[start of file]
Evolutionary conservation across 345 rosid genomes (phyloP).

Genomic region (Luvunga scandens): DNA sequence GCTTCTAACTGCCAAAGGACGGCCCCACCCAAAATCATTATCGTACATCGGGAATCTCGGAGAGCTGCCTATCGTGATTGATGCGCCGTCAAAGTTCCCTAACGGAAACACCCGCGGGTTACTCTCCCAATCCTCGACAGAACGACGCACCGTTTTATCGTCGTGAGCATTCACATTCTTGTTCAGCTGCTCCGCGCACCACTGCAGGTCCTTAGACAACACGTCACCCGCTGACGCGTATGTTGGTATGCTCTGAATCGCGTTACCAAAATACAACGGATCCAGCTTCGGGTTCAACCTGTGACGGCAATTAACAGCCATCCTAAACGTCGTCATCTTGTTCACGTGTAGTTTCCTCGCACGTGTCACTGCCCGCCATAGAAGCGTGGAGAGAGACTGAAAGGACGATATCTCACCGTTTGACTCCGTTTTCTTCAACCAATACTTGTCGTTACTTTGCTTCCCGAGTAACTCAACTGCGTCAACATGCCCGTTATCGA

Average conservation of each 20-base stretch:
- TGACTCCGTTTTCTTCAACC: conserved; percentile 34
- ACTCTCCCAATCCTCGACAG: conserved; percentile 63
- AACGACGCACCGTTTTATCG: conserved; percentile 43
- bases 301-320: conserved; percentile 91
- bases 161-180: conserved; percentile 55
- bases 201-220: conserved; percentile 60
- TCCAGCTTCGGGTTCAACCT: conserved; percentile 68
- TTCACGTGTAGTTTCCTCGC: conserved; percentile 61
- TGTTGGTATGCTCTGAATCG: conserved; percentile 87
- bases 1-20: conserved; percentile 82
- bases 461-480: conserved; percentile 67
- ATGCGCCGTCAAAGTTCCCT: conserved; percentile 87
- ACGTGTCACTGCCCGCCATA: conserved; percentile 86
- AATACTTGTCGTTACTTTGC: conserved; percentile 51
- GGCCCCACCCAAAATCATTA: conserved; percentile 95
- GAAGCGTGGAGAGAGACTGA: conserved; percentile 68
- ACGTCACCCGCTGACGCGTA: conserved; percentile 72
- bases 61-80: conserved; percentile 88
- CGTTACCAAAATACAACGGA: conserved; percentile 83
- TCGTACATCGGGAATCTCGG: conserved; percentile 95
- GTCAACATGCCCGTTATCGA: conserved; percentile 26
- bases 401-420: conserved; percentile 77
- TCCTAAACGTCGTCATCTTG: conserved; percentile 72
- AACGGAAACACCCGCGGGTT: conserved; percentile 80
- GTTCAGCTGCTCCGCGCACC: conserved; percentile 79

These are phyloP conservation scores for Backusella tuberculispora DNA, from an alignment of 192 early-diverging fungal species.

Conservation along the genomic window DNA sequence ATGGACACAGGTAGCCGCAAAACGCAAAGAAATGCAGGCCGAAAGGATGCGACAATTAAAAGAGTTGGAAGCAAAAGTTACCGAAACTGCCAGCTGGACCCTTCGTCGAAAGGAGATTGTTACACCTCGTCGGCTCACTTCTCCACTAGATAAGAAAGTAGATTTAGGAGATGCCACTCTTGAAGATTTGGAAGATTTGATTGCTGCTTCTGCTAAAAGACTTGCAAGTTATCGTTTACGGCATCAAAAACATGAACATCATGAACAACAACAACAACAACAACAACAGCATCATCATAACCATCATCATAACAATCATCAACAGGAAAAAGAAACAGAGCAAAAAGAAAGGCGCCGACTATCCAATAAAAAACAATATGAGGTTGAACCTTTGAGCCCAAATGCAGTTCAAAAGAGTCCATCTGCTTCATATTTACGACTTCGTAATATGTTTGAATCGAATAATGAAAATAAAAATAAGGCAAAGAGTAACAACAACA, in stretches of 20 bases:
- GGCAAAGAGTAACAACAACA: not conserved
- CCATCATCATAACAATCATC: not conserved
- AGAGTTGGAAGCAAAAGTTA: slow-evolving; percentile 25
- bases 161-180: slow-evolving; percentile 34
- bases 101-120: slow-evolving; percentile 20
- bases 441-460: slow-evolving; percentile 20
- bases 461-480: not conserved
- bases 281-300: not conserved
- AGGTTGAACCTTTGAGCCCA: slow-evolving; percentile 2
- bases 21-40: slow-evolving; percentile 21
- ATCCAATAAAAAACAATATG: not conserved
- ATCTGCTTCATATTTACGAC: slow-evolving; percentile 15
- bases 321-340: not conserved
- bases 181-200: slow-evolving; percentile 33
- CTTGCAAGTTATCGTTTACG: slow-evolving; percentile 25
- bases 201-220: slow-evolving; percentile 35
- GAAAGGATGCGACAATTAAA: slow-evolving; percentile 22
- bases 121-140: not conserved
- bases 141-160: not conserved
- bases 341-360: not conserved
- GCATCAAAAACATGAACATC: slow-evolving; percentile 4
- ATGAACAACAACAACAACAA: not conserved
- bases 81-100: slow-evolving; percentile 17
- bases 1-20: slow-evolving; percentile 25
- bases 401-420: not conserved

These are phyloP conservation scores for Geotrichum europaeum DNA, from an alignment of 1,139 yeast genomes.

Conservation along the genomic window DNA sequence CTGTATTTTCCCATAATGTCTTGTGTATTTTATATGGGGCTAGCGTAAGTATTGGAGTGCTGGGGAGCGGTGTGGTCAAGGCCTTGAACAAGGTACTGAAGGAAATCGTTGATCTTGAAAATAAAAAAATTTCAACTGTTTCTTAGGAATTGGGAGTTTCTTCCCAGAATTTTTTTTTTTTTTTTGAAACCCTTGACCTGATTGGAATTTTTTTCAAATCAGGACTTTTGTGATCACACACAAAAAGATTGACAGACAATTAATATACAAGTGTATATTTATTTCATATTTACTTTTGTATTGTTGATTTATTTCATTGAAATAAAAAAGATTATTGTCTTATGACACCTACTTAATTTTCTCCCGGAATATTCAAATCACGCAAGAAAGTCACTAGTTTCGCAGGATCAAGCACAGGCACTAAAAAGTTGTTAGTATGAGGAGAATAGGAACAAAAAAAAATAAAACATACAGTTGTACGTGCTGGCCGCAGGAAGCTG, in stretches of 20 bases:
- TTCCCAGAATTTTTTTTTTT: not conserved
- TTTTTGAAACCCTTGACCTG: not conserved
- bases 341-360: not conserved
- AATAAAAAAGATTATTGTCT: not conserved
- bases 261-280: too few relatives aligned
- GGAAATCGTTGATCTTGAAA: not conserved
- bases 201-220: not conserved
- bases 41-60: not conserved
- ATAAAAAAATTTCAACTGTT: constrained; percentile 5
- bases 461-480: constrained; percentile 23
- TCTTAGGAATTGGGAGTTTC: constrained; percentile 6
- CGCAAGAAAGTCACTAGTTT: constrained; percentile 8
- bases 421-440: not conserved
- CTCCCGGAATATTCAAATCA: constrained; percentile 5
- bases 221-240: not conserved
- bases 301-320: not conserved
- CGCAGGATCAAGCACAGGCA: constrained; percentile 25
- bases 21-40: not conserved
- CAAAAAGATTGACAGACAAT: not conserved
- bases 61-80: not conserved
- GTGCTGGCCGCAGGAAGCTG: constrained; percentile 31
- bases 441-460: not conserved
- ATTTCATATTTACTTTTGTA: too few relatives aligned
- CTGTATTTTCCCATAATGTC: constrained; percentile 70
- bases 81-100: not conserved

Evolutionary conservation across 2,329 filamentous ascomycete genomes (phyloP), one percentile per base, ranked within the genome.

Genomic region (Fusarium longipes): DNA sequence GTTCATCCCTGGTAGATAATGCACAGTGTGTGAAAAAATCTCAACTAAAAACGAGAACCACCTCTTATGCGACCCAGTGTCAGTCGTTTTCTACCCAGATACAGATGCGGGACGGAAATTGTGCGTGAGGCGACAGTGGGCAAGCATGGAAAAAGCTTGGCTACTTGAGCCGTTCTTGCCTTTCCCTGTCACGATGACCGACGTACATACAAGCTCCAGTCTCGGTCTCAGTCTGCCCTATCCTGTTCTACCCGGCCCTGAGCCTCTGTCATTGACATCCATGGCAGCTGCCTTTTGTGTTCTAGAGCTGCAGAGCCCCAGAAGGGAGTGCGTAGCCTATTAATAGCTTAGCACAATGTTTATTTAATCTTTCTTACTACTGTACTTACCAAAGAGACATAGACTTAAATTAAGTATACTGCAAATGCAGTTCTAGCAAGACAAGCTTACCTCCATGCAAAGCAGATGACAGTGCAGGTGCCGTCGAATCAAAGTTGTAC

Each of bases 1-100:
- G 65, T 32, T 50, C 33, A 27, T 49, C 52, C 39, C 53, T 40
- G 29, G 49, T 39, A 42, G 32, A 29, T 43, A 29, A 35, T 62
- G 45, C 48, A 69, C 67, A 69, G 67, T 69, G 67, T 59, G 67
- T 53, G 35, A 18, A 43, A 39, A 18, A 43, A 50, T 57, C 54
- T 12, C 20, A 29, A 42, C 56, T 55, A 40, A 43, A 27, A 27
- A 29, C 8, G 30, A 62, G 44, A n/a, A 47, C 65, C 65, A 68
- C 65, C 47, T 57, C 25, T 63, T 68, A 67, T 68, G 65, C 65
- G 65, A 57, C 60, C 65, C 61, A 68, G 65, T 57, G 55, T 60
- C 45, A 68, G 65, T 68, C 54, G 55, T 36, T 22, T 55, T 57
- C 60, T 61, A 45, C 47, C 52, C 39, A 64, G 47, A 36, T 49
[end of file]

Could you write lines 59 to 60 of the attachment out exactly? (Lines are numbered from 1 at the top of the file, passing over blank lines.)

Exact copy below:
- TTTTTGAAACCCTTGACCTG: not conserved
- bases 341-360: not conserved